Dr. John Day
Dr. Day is a cardiologist specializing in heart rhythm abnormalities at St. Mark’s Hospital in Salt Lake City, Utah. He graduated from Johns Hopkins Medical School and completed his residency and fellowships in cardiology and cardiac electrophysiology at Stanford University. He is the former president of the Heart Rhythm Society and the Utah chapter of the American College of Cardiology.
I thought I would never live another day without pain. Every step hurt. Like 100 million other Americans I lived with chronic pain.
Something always hurt. My left knee was always in pain, my neck hurt to turn, and my lower back hurt.
I could only take a few doses of ibuprofen or naproxen before my stomach would start to hurt. Celebrex (a non-steroidal anti-inflammatory drug or NSAID) was my answer at the time for the pain. I took Celebrex daily and my autoimmune disease was very active. Although I was just in my mid-40s at the time, I just kept wondering, if the pain is so bad now how on earth am I going to survive to retirement?
The Dangers of NSAIDs
While Celebrex did raise my blood pressure 5-10 points, fortunately I did not have any severe complications from taking my daily NSAID. NSAIDs will not only raise your blood pressure but they are also known to increase your risk of bleeding, strokes, kidney failure, and ulcers.
NSAIDS May Cause Heart Attacks and Atrial Fibrillation
It has been known for quite some time that taking these anti-inflammatories increase the risk of a heart attack. Depending on what study you look at, this risk is any where from a 2-4 fold increase.
While it is not clear exactly how NSAIDs cause heart attacks, it is likely due to their effect on how our blood actually clots or the increased blood pressure that is a known side effect of these medications.
Recently there was yet another study published linking atrial fibrillation to the use of NSAIDs Yes, that little ibuprofen, Aleve, Motrin, etc. pill can also cause atrial fibrillation. In this study, NSAIDs increased the risk of atrial fibrillation by 76%. Even more frightening is that there was an increased risk of atrial fibrillation for up to one month after taking the NSAID!
Is there anything else I can take for pain?
Unfortunately, the other pain medications are not without risk either. There are now increased warnings of potentially life-threatening liver complications from acetaminophen. Not only can the opiate pain killers cause addiction issues but they can also cause people to die from a cardiac arrest due to prolonging the QT interval on an EKG.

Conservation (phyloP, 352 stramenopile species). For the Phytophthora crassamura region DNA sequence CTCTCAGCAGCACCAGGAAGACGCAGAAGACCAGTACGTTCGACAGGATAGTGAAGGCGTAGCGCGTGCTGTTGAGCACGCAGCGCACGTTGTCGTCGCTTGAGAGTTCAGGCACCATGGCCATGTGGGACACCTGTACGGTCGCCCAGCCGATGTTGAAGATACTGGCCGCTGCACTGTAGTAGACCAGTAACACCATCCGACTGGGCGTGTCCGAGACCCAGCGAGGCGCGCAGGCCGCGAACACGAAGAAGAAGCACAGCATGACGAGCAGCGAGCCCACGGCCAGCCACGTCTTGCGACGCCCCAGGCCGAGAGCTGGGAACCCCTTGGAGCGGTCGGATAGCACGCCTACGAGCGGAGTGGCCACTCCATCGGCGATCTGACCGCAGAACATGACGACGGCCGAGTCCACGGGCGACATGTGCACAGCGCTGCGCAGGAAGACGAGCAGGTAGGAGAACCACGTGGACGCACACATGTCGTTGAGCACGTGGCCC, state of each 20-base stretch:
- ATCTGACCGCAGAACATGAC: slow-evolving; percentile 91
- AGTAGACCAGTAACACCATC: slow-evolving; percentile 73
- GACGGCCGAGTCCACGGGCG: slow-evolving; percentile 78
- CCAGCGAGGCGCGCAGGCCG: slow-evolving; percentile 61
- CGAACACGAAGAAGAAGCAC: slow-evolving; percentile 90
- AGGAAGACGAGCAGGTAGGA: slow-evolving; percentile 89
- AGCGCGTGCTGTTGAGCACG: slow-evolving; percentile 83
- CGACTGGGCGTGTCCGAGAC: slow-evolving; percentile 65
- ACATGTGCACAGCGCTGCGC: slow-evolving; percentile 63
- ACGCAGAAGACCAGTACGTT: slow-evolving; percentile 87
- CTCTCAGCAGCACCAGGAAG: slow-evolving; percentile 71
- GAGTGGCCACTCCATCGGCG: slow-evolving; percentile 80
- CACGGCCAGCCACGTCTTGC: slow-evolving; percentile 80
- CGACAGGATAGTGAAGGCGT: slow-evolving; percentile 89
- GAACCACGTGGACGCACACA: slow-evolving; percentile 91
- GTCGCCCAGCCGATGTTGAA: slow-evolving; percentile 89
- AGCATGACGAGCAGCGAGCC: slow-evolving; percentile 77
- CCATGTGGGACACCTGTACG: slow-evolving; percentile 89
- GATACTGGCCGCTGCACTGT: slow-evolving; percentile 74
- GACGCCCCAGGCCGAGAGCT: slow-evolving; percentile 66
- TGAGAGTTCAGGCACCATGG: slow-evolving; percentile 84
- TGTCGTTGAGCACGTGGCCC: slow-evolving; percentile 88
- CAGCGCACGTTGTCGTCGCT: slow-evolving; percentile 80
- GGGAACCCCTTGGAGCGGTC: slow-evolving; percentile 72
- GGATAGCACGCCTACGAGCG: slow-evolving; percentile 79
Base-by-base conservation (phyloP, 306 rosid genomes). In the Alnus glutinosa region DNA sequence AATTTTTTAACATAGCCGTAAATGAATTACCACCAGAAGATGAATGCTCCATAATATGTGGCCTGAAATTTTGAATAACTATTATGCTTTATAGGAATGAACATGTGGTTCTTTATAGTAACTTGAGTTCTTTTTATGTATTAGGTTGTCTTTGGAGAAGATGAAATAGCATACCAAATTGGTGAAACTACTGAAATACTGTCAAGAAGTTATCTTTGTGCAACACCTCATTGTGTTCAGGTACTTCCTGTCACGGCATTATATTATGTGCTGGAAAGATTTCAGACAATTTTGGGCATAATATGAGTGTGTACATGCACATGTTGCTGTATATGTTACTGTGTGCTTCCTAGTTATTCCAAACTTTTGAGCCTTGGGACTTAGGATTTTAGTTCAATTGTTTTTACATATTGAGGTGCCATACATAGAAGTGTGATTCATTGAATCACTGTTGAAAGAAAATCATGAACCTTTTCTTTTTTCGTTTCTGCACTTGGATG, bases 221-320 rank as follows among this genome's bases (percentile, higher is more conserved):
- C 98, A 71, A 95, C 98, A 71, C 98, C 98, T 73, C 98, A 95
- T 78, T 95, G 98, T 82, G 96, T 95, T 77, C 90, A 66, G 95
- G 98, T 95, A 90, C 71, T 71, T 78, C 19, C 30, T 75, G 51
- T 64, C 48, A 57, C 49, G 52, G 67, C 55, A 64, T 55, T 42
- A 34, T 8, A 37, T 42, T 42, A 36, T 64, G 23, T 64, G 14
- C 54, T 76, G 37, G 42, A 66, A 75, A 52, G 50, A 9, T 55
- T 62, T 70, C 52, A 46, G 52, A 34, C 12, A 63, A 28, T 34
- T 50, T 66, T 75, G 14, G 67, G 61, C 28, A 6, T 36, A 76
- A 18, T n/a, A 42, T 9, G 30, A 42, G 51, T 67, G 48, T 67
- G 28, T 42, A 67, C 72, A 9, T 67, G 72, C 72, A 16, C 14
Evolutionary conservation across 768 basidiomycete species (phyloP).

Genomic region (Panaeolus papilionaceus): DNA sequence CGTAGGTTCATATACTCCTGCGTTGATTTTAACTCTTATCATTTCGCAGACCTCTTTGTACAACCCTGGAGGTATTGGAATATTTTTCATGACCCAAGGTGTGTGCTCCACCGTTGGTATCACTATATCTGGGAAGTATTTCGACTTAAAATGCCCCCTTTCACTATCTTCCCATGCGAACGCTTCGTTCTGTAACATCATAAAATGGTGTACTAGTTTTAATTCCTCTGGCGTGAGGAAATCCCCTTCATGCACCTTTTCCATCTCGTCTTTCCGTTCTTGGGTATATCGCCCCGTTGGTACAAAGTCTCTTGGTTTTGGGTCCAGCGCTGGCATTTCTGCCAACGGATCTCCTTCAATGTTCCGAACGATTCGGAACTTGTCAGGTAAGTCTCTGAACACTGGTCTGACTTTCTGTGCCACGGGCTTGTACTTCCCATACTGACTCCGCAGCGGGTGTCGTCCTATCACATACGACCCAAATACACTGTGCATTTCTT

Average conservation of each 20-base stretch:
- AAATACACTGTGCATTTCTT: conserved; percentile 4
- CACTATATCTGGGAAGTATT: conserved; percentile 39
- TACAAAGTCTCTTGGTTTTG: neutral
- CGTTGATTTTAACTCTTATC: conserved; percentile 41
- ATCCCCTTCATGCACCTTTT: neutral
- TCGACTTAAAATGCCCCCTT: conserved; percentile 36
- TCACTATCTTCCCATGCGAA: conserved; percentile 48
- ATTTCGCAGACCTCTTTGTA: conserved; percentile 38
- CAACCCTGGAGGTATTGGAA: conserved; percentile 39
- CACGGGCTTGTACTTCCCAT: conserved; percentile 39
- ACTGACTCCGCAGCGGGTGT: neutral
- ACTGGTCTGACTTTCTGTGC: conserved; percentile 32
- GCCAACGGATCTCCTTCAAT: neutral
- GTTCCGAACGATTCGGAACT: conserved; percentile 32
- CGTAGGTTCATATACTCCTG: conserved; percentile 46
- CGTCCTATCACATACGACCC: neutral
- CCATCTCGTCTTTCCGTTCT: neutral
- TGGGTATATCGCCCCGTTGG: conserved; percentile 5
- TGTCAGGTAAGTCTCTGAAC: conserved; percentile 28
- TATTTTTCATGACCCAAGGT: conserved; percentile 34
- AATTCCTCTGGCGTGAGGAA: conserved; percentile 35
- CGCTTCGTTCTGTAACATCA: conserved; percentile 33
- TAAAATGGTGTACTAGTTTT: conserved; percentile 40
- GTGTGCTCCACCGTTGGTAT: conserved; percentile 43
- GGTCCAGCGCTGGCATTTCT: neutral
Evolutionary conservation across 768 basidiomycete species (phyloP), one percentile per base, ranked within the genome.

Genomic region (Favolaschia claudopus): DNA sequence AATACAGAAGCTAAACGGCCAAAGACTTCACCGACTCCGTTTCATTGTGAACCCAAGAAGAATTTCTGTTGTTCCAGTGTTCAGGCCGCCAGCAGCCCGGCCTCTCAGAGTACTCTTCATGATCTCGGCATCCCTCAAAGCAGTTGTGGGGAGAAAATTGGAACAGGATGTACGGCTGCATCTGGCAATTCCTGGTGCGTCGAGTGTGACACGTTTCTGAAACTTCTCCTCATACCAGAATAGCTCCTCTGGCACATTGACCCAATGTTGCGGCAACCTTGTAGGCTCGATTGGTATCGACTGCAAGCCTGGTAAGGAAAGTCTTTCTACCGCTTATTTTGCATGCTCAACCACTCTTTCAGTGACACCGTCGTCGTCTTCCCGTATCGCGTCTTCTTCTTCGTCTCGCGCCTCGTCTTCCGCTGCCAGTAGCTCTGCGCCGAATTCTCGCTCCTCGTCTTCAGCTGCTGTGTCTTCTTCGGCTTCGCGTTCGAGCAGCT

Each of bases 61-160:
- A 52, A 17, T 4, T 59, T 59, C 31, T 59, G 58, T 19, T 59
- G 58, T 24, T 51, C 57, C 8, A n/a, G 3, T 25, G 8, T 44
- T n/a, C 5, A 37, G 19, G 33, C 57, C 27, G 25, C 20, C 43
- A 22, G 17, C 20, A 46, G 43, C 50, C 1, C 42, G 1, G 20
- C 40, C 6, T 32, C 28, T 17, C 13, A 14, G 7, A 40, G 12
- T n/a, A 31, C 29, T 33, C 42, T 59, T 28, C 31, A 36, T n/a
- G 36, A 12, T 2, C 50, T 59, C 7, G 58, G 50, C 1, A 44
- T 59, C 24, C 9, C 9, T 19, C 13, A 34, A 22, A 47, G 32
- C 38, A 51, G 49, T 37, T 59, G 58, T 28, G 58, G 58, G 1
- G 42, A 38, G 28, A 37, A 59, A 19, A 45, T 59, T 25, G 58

When I was in severe pain, I did not see any other way to fight the pain than to take my Celebrex. I knew I was increasing my risk of heart problems but if I did not take Celebrex there was no way I could have even gone to work. Today, I realize that there are lifestyle changes that you can make now to prevent the pain so that there is no need for NSAIDs. Fortunately, everything turned around for me over time. This turn around did not happen over night. It took many, many months for the pain to finally go away. I have not taken anything for pain in a long, long, time. I never thought this was even possible.
How do we know if our bodies are inflamed?
There is a simple blood test which measures the level of inflammation in our body. This test is called C-reactive protein or CRP. High levels of CRP have been linked with many chronic diseases such as atrial fibrillation, heart attacks, and Alzheimer’s Disease. This is a test that can be easily ordered by your physician.
6 Ways to Reduce Inflammation and Pain
How can we reduce the inflammation in our bodies so that we don’t need anti-inflammatory drugs? Let me give you 6 ways we can reduce our inflammation.
1. Stay Physically Active
Physical activity helps to reduce inflammation. If something hurts, there are physical things like stretching, yoga, or strength training that we can do to help relieve the pain. Withdrawing from all physical activity just because something hurts only makes the pain worse long-term.
2. Avoid Foods That Cause Inflammation
We know what these are. Sugar, processed foods, wheat flour, and excessive amounts of animal meats can all cause our body to become inflamed and hurt. By eating real food we can allow our bodies to heal over time.
3. Eat Foods Which Reduce Inflammation
Did you know there are many anti-inflammatory foods? Yes, fruits and vegetables, legumes (beans, lentils, etc.), oily fish, nuts, seeds, and whole grains except for wheat flour can all help to reduce inflammation and pain.
4. Maintain An Ideal Body Weight
Fat cells secrete many hormones and other substances which cause inflammation throughout our bodies. Also, the extra weight causes a lot of wear and tear on our joints over time. As you get lighter the pain the pain will lessen or even go away.
5. Get Your Stress Under Control
Stress causes inflammation and magnifies any pain in your body. Make sure you do something each day to help you get your stress under control.
6. Discuss Alternative Treatments For Pain With Your Physician
There are many anti-inflammatory supplements, like fish oil, or herbs will not only make your food taste even better but they can also reduce inflammation. Also, acupuncture and massage therapy can be extremely helpful for long-term pain challenges.
What have you found that works for managing pain? You can leave a comment by clicking here.
Disclaimer Policy: This website is intended to give general information and does not provide medical advice. This website does not create a doctor-patient relationship between you and Dr. John Day. If you have a medical problem, immediately contact your healthcare provider. Information on this website is not intended to diagnose or treat any condition. Dr. John Day is not responsible for any losses, damages or claims that may result from your medical decisions.